Matt Holliday is not injury prone. He has tallied the following PA totals since becoming an everyday big-leaguer: 667, 713, 623, 670, 675, and 516. That 516 PA total is from 2011, when Holliday's torrid start was derailed by numerous injuries. A finger injury caused him to watch Game 7 of the 2011 World Series from the bench. Because of this, ignorant talking heads were yapping about his ability to the stay on the field and this yapping prompted Holliday to call in and challenge their baseless assertions. Holliday will take over the third spot in the batting order from Pujols, who averaged 676 PA per season since becoming the regular third-place hitter in 2003. The Cardinals will need that high a PA total from Holliday in the No. 3 slot this season.


The single most important aspect of Jon Jay's offensive game is contact. Last season, Jay posted an abysmal walk rate of 5.6%. While Jay hits for okay power, he doesn't walk enough to justify playing if he doesn't hit for a high average. Luckily, with a .298 BA, he has done so during his short MLB career. Unfortunately, that high BA lies on the shaky foundation of a .344 BABIP over 826 career PA. How difficult will keeping that high a BABIP be? Since 1871, 50 players with 850 PA or more have managed a BABIP of .344 or higher. It's a list that includes names like Ty Cobb, Rogers Hornsby, Rod Carew, Ichiro Suzuki, Joe Jackson, George Sisler, Matt Holliday, Miguel Cabrera, Derek Jeter, and Matt Kemp. It's no surprise then that the majority of the projection systems see Jay's BABIP falling in 2012. The averaged BABIP projection for Jay from those found on his Fangraphs page is .331. Hopefully it doesn't fall much further than that.


With a .300/.385/.525 line, Carlos Beltran had a monster season in 2011 while with the Mets and Giants. Beltran's .910 OPS ranked him amongst the top 15 in MLB, ahead of Pujols and two points behind Holliday. A big part of that OPS was his .300 BA, which was helped by a .325 BABIP, which was a career high. Earlier this year, we looked at which Cardinals players had the luckiest BABIP based on Expected BABIP (xBABIP). Beltran was at the top of the lucky list with an xBABIP of .302 that was 23 points lower than his actual BABIP. This xBABIP works out to an Expected Batting Average (xBA) of .283. It just so happens that Beltran's career BA is .283 and, believe it or not, that the average BA of the publicly available projections on Beltran's Fangraph's page equals .283. Beltran will be a very good offensive player if he hits .283 in 2012 and an elite one if his average is higher than that.


A couple of weeks ago, we looked at the Cards rotation through the prism of average starts. Carpenter average 7.0 IP/GS; Lohse, 6.3 IP/GS; Garcia, 6.1 IP/GS; and Westbrook, 5.6 IP/GS. In 2010, Wainwright average 7.0 IP/GS. Carpenter will start the season on the disabled list due to nerve irritation. While he may be ready to pitch again in May, Carp is being replaced by Lance Lynn in the rotation. Wainwright is coming off of Tommy John Surgery. Needless to say, there are legitimate questions about the Cardinals rotation in 2012. In 2011, the rotation totaled 999 IP and averaged 6.1 IP/GS (six and one-tenth, not the baseball decimal six and one-third). Without Carpenter providing 237 IP and Wainwright unlikely to provide even 200 IP, can the rotation eat as many innings as it did in 2011? To do so, it needs to average 6.1 IP per start. If a starter records an out in seventh inning of a game, it's been a longer outing than the average from 2011.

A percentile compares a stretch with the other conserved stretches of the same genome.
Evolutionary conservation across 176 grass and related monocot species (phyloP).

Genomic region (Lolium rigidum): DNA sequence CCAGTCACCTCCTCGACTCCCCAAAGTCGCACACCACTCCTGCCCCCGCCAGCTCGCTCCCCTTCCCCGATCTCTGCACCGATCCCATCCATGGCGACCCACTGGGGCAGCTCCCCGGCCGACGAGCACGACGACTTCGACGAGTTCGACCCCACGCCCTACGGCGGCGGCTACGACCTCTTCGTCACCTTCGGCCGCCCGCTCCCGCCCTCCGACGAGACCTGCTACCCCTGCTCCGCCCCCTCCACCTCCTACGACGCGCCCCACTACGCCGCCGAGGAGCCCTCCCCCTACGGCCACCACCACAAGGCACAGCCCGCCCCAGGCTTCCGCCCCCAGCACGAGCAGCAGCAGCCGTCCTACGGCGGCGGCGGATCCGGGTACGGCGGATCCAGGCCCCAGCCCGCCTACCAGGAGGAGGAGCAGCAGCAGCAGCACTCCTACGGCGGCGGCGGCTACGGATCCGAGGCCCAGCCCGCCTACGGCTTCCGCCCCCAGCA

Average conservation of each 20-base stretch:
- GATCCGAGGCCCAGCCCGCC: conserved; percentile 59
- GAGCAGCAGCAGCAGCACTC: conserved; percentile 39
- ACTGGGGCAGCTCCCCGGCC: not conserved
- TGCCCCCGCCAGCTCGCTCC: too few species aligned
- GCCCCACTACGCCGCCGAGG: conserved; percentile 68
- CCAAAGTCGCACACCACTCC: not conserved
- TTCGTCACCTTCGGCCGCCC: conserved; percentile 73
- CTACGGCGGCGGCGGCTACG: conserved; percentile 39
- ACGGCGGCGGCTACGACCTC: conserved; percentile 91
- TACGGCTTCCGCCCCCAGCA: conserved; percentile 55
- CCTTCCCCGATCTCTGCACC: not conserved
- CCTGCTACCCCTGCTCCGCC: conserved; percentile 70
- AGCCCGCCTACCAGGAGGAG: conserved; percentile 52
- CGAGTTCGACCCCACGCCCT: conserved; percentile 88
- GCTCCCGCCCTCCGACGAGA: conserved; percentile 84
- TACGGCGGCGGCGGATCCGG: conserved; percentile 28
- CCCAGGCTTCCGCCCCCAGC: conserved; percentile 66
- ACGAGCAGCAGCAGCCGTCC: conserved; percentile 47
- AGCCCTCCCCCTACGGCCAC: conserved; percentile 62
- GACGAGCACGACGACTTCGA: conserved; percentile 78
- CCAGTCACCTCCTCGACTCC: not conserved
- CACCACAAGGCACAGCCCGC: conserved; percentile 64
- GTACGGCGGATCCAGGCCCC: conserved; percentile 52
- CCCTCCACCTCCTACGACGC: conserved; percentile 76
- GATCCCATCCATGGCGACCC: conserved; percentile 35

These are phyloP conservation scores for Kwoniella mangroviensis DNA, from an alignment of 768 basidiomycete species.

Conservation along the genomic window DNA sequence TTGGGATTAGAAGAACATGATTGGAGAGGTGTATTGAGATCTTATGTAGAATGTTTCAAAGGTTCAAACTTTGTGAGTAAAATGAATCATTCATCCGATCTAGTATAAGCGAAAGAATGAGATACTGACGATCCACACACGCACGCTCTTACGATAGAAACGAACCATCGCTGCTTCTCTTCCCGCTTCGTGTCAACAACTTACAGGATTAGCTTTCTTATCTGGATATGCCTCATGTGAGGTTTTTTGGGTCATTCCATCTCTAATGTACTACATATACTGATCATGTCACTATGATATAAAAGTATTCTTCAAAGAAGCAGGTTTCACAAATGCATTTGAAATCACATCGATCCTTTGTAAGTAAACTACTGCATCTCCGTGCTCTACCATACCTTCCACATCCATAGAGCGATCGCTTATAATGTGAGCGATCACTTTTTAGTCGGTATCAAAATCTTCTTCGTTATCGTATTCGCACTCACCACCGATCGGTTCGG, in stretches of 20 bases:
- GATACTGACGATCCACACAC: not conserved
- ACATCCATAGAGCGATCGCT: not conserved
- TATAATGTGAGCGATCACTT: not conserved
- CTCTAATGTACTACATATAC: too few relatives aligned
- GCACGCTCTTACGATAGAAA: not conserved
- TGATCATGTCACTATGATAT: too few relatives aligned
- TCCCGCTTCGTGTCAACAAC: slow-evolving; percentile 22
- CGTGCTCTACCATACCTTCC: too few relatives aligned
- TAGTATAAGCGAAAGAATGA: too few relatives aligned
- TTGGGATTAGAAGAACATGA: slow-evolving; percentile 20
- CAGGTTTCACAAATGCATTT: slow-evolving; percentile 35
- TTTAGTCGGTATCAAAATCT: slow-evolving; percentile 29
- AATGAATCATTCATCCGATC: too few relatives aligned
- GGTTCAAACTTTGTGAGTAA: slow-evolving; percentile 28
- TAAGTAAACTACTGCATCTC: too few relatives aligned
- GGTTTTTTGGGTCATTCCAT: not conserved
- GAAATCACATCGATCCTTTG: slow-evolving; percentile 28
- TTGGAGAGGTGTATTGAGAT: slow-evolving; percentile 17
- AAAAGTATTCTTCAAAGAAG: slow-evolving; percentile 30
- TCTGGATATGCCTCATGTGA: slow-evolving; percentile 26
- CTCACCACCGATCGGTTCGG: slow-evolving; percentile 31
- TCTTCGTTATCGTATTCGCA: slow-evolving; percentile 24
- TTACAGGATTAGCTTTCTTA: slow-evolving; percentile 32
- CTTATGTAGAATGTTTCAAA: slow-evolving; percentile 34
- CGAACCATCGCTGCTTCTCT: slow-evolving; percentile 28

BULLPEN: 9.9 SwStr%

For all the bullpen woes of 2011, the Cardinals relief corps posted a swinging strike rate (SwStr%) of 9.9, which was slightly higher than the MLB average reliever SwStr% of 9.6. With its SwStr%, it's no surprise that the Cardinals relief corps posted an 8.18 K/9 that was above the league average for relievers of 7.91. Jason Motte (11.9%), Marc Rzepczynski (11.7%), and Fernando Salas (11.2%) were above average in their ability to induce swinging strikes last season. Gone from the pen are Lance Lynn (10.4%), Octavio Dotel (13.4 SwStr%), and Eduardo Sanchez (13.0%). The Cardinals add J.C. Romero, who, with a SwStr% of 9.6%, was exactly average in 2011 over 24.2 IP. Rounding out the pen will be Mitchell Boggs (9.0%), Scott Linebrink (8.7%), and Kyle McClellan (6.2%), who were all below average at inducing swings-and-misses last season. The lack of swing-and-miss stuff in the 2012 bullpen is cause for concern.


Last season, Cardinals pinch-hitters posted a .650 on-base plus slugging percentage (OPS) in 224 PA. This was the third-highest OPS for pinch-hitters in the National League behind the Reds (.788) and Astros (.711) and equaled a 114 sOPS+. (For some context, the Cards offense--which led the NL in OPS--had an OPS+ of 113 in 2011.) The bench players that will start the 2012 season are short on big-league experience. Descalso leads the potential bench players with 412 PA and Greene's 359 PA come in second. After that, the players have tallied very few PA in the majors: Tony Cruz (72 PA), Shane Robinson (34 PA), Matt Carpenter (19 PA), and Erik Komatsu (0 PA). Chock-full of young players as opposed to grizzled veterans, this is not a Tony La Russa bench. How will it perform while the club awaits the return of Craig?


Bill James created a system for measuring team defense by looking at how many balls in play a club converts into outs. Because converting batted balls into outs is easier in some parks than others, Baseball Prospectus has added a park-adjusted factor to James's defensive efficiency metric and given it the nifty acronym "PADE." The Cardinals' offense-over-defense approach to constructing the 2011 roster is well-chronicled. Nonetheless, the Cardinals were still pretty efficient at converting batted balls into outs. The Cardinals' 2011 PADE of 0.14 ranked them fourteenth in MLB. With Theriot gone, Schumaker no longer playing second base, and Berkman playing first base instead of right field, I'm interested to see how much the Cardinals' defense improves this season.